Being able to write a 1,148 word short story about a passive-aggressive cat-fight with an imaginary best friend over the last copy of Gillian Flynn’s Gone Girl at the bookstore.
Now breathe … and let me start from the beginning:
It’s hard to imagine how a simple Daily Post prompt can turn into a huge problem. (Okay, maybe not a huge problem, but it was still a problem.) Last week’s prompt was so simple, even a five-year old could do it. So, why was it so difficult?
It wasn’t. It was fun, and I was having so much fun that I kept on going. Who knew that talking about your imaginary friend could get your creative juices flowing? It felt like being hit suddenly with a bolt of lightning, I couldn’t stop writing. I started right from the beginning: explaining how my imaginary friend came to be, what she liked doing (hitching a ride in a kangaroo’s pouch), the kind of parents she had, and her favourite food (lasagna). It felt, good. I, was on a roll.
Then came the reality check, when you realize that you hadn’t thought everything through. There was still one problem: how would I meet this long-lost imaginary friend?
The bolt struck again.
Like a mad scientist, I set to work sewing in scenes and filling my tale with snippets of dialogue. I was firmly in the grip of mad hysteria; fleeting and incoherent thoughts jostled for space inside my head, while each new word sent a welcome shiver racing down my spine. With all the commotion that was going on, I didn’t notice that something else was happening in the background …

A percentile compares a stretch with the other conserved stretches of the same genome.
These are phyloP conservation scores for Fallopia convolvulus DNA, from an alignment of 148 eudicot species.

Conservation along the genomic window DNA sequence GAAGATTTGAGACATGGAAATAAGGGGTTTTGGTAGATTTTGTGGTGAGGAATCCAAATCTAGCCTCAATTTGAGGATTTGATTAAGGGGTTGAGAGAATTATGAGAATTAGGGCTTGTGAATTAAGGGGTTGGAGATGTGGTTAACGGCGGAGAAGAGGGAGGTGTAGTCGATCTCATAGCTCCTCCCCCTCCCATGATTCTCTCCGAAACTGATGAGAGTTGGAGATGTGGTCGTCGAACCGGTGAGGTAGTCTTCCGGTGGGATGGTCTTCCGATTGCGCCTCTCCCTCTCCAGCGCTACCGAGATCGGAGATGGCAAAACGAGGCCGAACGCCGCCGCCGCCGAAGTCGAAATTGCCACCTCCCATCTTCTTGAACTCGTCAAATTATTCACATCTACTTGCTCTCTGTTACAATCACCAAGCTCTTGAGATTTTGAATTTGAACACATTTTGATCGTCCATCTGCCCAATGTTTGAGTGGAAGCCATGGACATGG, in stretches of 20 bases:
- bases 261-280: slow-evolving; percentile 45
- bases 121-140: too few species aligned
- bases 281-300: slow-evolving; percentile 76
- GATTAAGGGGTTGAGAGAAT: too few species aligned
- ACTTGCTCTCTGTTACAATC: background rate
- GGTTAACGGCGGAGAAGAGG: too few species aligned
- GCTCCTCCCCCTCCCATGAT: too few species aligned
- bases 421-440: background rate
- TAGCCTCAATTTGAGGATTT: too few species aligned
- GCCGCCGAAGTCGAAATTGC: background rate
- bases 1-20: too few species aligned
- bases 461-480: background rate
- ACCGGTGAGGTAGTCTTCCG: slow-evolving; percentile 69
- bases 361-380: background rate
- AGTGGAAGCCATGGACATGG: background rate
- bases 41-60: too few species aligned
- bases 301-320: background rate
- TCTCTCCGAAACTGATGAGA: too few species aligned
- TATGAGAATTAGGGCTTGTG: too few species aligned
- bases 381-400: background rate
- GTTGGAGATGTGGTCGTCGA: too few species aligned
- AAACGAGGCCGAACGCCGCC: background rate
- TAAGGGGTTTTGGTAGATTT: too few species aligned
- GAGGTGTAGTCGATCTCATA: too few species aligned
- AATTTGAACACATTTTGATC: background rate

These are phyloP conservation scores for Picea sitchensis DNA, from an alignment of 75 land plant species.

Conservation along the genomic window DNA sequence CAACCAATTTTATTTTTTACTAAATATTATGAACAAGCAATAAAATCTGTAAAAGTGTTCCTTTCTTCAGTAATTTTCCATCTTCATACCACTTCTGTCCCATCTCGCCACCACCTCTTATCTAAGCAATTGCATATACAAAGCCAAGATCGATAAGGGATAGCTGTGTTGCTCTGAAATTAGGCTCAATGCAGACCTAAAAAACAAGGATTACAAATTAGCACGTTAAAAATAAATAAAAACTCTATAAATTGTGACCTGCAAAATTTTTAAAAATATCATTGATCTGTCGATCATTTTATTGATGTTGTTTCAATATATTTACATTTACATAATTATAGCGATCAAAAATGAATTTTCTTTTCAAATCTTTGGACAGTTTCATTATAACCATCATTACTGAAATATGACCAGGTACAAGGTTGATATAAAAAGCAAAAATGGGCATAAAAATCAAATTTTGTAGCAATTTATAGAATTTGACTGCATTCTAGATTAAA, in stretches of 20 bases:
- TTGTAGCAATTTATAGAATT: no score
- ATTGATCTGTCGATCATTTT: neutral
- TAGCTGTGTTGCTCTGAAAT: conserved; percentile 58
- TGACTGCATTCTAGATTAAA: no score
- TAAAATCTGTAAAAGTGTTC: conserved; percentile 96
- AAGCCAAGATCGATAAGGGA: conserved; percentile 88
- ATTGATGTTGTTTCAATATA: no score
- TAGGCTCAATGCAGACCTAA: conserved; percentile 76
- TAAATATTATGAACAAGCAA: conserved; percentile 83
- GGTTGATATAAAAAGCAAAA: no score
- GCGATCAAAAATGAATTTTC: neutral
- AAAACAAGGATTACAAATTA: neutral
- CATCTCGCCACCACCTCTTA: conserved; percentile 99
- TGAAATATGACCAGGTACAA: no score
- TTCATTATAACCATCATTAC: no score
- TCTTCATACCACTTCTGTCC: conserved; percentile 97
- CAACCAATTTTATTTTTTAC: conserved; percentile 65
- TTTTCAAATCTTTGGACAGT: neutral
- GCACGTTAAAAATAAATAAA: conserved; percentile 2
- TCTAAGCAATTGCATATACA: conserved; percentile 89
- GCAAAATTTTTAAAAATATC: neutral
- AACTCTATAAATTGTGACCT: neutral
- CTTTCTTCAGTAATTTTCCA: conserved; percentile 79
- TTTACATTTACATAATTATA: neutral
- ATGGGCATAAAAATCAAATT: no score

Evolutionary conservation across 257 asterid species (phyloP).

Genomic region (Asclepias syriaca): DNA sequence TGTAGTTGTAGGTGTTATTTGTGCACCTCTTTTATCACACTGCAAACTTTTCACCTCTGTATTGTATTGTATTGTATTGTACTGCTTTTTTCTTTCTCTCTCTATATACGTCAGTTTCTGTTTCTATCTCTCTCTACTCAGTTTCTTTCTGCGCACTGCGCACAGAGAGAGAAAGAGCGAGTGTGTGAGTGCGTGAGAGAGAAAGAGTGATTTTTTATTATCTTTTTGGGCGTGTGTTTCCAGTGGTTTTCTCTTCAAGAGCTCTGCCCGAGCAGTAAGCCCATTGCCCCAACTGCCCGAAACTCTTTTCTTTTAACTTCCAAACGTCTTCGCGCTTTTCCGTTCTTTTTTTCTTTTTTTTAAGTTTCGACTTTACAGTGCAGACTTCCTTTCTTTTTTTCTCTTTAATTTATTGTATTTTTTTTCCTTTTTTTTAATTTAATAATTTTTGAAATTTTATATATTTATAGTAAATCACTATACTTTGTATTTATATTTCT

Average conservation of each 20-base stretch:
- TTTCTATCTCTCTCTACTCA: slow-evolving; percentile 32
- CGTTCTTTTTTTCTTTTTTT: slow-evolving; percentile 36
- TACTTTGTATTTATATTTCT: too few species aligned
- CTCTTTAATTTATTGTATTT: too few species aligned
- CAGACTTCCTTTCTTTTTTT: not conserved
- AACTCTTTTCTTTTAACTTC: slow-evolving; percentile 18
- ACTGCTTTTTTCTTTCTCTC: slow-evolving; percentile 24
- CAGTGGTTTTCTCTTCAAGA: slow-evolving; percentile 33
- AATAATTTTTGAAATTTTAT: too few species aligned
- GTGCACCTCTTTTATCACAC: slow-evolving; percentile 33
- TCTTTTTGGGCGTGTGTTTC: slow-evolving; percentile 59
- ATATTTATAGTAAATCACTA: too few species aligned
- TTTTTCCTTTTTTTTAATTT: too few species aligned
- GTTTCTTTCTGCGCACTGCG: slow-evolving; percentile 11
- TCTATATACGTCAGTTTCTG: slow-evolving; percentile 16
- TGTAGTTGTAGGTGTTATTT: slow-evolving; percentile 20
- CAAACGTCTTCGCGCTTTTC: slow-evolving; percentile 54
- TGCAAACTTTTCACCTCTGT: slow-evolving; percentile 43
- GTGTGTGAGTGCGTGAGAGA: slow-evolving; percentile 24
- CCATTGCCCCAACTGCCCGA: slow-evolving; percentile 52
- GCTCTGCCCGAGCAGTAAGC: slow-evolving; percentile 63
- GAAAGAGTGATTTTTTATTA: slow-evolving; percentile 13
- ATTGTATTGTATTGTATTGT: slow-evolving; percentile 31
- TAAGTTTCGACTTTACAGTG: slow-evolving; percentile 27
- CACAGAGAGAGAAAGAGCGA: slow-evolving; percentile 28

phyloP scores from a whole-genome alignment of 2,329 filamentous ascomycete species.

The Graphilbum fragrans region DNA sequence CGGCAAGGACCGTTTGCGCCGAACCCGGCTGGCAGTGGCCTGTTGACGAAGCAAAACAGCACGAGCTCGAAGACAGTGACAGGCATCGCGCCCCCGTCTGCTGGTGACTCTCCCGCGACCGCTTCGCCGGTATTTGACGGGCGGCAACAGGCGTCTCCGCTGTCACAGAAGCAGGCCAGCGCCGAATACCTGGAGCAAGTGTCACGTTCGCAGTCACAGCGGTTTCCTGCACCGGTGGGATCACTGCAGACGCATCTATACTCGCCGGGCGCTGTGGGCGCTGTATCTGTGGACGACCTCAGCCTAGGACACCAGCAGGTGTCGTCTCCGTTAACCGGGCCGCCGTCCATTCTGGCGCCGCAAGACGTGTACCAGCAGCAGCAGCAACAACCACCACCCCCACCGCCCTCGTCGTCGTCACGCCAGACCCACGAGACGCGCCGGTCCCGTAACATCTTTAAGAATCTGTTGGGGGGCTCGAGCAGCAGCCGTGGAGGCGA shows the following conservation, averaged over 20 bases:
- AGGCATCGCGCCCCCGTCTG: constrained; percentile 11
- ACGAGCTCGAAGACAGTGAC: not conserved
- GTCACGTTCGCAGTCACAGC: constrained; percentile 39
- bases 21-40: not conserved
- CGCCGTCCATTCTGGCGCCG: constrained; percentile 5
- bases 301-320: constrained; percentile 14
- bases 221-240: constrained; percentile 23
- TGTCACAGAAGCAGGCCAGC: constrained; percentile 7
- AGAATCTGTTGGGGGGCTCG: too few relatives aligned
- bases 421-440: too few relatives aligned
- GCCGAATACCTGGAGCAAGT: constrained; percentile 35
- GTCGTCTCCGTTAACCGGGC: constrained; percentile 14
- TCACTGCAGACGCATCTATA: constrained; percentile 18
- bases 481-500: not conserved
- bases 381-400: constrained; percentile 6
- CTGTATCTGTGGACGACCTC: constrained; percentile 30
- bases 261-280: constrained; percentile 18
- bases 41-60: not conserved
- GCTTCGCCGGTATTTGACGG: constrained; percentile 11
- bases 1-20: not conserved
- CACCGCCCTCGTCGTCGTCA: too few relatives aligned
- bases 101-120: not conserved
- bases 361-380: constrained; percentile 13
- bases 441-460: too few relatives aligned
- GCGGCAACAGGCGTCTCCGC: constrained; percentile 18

“More power, Igor!” yelled the Mad Writer.
A face crisscrossed with large, unsightly stitches, which seemed to have been made by a reckless tailor, appeared from behind a row of machines stacked in a far corner of the room.
“But thur,” said Igor, looking at the power gauge in front of him. “We’re already at theventy-perthent full power. More would be – “
The Mad Writer cut him off. “What did I say about questioning my orders, Igor?”
Igor held his tongue and turned his gaze towards the small helpless figure pinned to a granite slab in the middle of the room. It was squirming uselessly against the leather straps, in an effort to free itself. It’s no use, he wanted to say, those straps could have easily held down a troll. In Igor’s opinion, there was nothing worse than a mad writer. Sure, he’d worked for a couple of mad scientists with questionable morals in the past, but they were nothing compared to his current employer. Mad scientists were simply misunderstood –usually by an angry mob wielding torches and pitchforks – when all they wanted, was to create something for the greater benefit of humanity. Mad writers were a much crazier kettle of fish all together; they created things, sometimes terrible things, and they enjoyed it. That was what bothered him most: they took pleasure in what they created.
“Right away, thur.”
He disappeared once more behind the machines and made his way to the far wall, careful to avoid stepping on any of the live wires that lay on the floor. This part of the room was covered in darkness, so he had to feel his way along the wall until his fingers rested on the cold metal of the lever. He took a deep breath as he slowly eased it down.
Igor took a step back and made his way back to safety behind the row of machines. He wouldn’t risk getting any closer, after all, his previous experience had taught him that this was usually not an appropriate time to be curious. It was a survival tactic, one that he’d gotten very good at over the years.